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Aug. 10 — Pacific Gas & Electric Co., California’s largest public utility, now has a new identity— convicted felon ( United States v. PG&E Corp., N.D. Cal., No. 3:14-cr-00175, jury verdict 8/9/16 ).
The “stain” on the San Francisco utility’s name is what San Bruno, Calif., and San Mateo County wanted in the criminal trial against PG&E for a deadly pipeline explosion and is what the company fought so hard against, county and city representatives told reporters Aug. 10.
Jurors’ verdict told PG&E “you are a company that is properly described as felons, and that’s what occurred yesterday,” San Mateo County District Attorney Stephen Wagstaffe said.
A U.S. District Court for the Northern District of California jury Aug. 9 found PG&E guilty of five felony Natural Gas Pipeline Safety Act violations and one obstruction charge in the National Transportation Safety Board’s investigation. The April 2014 indictment alleged the pipeline running through a suburban neighborhood had defective welds that ruptured from over pressurization. The explosion and fire killed eight and destroyed 38 homes.
“It was entirely a man-made disaster, one that resulted from negligent decision making and actions by PG&E corporate executives over six decades” and from regulatory failures, said City Manager Connie Jackson.
PG&E in a statement after the verdict said the utility has “made unprecedented progress in the nearly six years since the tragic San Bruno accident and we are committed to maintaining our focus on safety.”
The utility could be fined $1.5 million at the as-yet-unscheduled sentencing at which San Bruno will ask the judge to install a monitor at PG&E “to provide the necessary independent oversight of the company’s policy and operational practices, to assure that the necessary changes are made and that PG&E adheres rigorously to the requirements of all safety regulations,” Jackson said.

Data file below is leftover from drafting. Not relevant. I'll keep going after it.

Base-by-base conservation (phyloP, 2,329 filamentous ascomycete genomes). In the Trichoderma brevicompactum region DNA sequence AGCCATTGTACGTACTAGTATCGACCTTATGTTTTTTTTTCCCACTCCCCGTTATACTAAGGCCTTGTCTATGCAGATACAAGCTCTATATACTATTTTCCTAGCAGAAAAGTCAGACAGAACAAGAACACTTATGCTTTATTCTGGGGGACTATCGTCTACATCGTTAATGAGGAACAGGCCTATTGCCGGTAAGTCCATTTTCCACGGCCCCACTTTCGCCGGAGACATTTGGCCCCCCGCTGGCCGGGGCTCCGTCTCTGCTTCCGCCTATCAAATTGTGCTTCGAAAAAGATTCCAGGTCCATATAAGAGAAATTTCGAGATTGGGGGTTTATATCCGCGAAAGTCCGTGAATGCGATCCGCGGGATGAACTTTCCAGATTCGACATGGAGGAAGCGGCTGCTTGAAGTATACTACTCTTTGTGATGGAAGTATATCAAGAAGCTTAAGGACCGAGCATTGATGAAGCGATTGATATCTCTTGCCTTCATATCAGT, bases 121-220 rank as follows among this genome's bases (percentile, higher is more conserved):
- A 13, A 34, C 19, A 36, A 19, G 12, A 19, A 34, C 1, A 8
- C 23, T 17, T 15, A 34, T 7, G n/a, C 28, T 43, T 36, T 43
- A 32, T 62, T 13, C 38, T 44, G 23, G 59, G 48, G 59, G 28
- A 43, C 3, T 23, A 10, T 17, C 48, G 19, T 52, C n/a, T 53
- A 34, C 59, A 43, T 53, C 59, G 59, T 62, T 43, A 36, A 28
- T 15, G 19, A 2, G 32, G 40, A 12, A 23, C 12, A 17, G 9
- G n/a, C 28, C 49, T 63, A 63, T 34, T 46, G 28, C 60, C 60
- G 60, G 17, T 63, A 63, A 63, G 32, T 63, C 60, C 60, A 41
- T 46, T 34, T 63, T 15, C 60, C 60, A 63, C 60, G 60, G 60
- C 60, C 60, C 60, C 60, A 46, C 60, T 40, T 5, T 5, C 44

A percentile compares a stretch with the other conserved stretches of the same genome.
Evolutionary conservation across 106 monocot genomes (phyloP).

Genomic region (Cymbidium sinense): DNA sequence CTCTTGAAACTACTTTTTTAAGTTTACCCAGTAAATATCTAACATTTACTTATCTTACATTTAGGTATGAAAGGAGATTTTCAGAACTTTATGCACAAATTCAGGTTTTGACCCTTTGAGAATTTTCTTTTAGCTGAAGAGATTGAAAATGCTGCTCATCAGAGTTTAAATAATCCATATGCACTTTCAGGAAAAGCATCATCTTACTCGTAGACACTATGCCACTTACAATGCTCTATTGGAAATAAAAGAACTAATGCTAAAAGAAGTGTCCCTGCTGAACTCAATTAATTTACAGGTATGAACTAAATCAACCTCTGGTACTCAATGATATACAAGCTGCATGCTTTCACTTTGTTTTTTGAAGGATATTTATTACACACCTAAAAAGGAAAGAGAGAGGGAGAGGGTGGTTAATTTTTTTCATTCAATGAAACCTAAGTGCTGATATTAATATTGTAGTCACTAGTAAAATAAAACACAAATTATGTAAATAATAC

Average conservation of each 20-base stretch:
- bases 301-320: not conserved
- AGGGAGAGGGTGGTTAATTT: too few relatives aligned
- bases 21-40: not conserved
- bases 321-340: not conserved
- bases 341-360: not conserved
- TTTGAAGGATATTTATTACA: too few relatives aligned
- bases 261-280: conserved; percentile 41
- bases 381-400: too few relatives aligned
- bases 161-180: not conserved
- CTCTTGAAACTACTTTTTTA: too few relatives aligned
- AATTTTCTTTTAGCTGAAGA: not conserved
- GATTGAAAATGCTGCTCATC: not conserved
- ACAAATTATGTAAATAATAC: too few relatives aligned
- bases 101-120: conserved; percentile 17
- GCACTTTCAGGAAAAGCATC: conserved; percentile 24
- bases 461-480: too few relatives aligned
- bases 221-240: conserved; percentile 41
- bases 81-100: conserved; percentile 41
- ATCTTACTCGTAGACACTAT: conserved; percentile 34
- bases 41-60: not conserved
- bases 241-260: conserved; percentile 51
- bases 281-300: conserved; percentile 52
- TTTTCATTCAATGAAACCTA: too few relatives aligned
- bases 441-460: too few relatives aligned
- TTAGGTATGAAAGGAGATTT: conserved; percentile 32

“It’s never been about the money,” said Jackson. The convictions “provide a black mark on the corporate seal of PG&E. It is a strong reminder that criminal negligence will not be tolerated.”
Jurors after the nearly six-week trial cleared the utility of six recordkeeping counts. Prosecutors backed off a proposal to seek a penalty of as much as $562 million. Information was insufficient to charge any individuals with a crime, Wagstaffe said.
“The right message is there is that stain on your name. And that is just from our perspective,” he said.
Judge Thelton Henderson scheduled an Oct. 11 post-trial motion hearing.
The California Public Utilities Commission in April 2015 fined PG&E $1.6 billion, the largest fine ever levied against a U.S. public utility.
PG&E spent $2.7 billion on natural gas system improvements, money spent because it was forced to, Mindy Spatt, spokeswoman for the Utility Reform Network, told Bloomberg BNA.
Any safety improvements is “because of regulation, not because of better PG&E. Remember, PG&E wanted to charge customers $2 billion to fix its neglected pipeline. And thanks to TURN and the city of San Bruno, the CPUC penalized PG&E,” Spatt said Aug. 10. “PG&E resisted fixing the problems it created.”
PG&E in securities filings said the conviction “could harm its relationships with regulators, legislators, communities, business partners, or other constituencies and make it more difficult to recruit qualified personnel and senior management.”
The conviction could affect future ratemaking and regulatory proceedings and “could result in increased regulatory or legislative scrutiny with respect to various aspects of how the Utility’s business is conducted or organized.”
CPUC is the subject of dozens of bills since the NTSB criticized the agency for its cozy relationship and faulty oversight.
The California Assembly Appropriations Committee advanced Aug. 10 reform bills aimed at restoring confidence in the agency, increasing public access to meetings and records and make ethics requirements applicable to administrative law judges.
The committee postponed to Aug. 11 voting on Senate Bill 215, which would permit the California Attorney General to sue a decision maker or CPUC employee who violates ex parte communication requirements, requiring lobbyists to register and funneling supervision to other agencies.
To contact the reporter on this story: Joyce Cutler in San Francisco, firstname.lastname@example.org
To contact the editor responsible for this story: Larry Pearl at email@example.com
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